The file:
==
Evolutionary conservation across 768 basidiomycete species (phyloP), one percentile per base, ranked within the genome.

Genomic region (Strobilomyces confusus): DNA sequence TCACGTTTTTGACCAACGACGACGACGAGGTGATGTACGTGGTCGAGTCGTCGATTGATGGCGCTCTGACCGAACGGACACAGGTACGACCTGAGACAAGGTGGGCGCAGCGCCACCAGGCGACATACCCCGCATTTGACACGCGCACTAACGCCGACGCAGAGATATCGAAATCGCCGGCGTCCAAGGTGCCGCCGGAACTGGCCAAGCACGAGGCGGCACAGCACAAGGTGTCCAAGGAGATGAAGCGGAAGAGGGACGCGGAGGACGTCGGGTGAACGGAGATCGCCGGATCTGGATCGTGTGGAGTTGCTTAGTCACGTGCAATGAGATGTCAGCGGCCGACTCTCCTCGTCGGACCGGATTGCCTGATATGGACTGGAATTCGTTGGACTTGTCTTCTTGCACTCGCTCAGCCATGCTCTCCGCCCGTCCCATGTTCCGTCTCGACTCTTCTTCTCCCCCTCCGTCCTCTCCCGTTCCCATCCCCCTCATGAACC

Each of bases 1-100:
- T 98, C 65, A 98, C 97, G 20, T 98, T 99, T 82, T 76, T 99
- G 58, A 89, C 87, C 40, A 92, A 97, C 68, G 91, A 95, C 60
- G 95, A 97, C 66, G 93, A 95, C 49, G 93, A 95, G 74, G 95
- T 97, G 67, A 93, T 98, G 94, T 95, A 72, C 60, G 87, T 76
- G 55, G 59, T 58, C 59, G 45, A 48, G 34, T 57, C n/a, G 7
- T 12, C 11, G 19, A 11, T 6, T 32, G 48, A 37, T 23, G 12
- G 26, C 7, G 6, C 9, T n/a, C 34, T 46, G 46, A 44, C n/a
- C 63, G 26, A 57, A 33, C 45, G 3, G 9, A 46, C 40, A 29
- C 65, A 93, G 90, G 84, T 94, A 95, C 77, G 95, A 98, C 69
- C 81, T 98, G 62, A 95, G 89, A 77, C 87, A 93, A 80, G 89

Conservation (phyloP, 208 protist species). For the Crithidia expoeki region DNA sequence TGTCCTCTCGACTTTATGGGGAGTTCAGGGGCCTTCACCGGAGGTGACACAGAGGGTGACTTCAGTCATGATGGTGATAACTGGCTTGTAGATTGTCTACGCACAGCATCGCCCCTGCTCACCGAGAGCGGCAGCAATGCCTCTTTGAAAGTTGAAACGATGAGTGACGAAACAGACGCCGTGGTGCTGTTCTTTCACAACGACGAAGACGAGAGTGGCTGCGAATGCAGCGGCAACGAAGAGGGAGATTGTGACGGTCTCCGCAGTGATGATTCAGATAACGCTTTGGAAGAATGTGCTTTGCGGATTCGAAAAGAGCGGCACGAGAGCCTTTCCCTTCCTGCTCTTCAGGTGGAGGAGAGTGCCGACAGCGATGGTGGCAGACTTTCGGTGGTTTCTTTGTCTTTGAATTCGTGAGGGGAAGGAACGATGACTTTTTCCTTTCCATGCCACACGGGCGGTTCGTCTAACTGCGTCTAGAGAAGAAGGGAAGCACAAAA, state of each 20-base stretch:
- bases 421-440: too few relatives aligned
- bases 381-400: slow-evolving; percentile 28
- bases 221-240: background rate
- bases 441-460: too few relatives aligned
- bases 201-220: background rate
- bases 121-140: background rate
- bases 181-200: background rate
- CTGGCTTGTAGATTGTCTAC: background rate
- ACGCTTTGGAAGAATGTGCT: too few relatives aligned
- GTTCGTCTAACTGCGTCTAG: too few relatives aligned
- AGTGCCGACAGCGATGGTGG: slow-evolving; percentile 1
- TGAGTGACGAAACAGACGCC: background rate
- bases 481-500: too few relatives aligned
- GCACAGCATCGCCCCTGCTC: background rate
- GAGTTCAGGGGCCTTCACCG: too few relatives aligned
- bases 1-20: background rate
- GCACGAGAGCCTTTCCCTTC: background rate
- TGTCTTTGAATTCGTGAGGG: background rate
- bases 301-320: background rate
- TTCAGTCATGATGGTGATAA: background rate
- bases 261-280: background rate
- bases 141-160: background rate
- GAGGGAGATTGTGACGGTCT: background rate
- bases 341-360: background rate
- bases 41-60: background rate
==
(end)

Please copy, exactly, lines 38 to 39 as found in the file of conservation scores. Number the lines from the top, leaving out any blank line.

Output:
- bases 341-360: background rate
- bases 41-60: background rate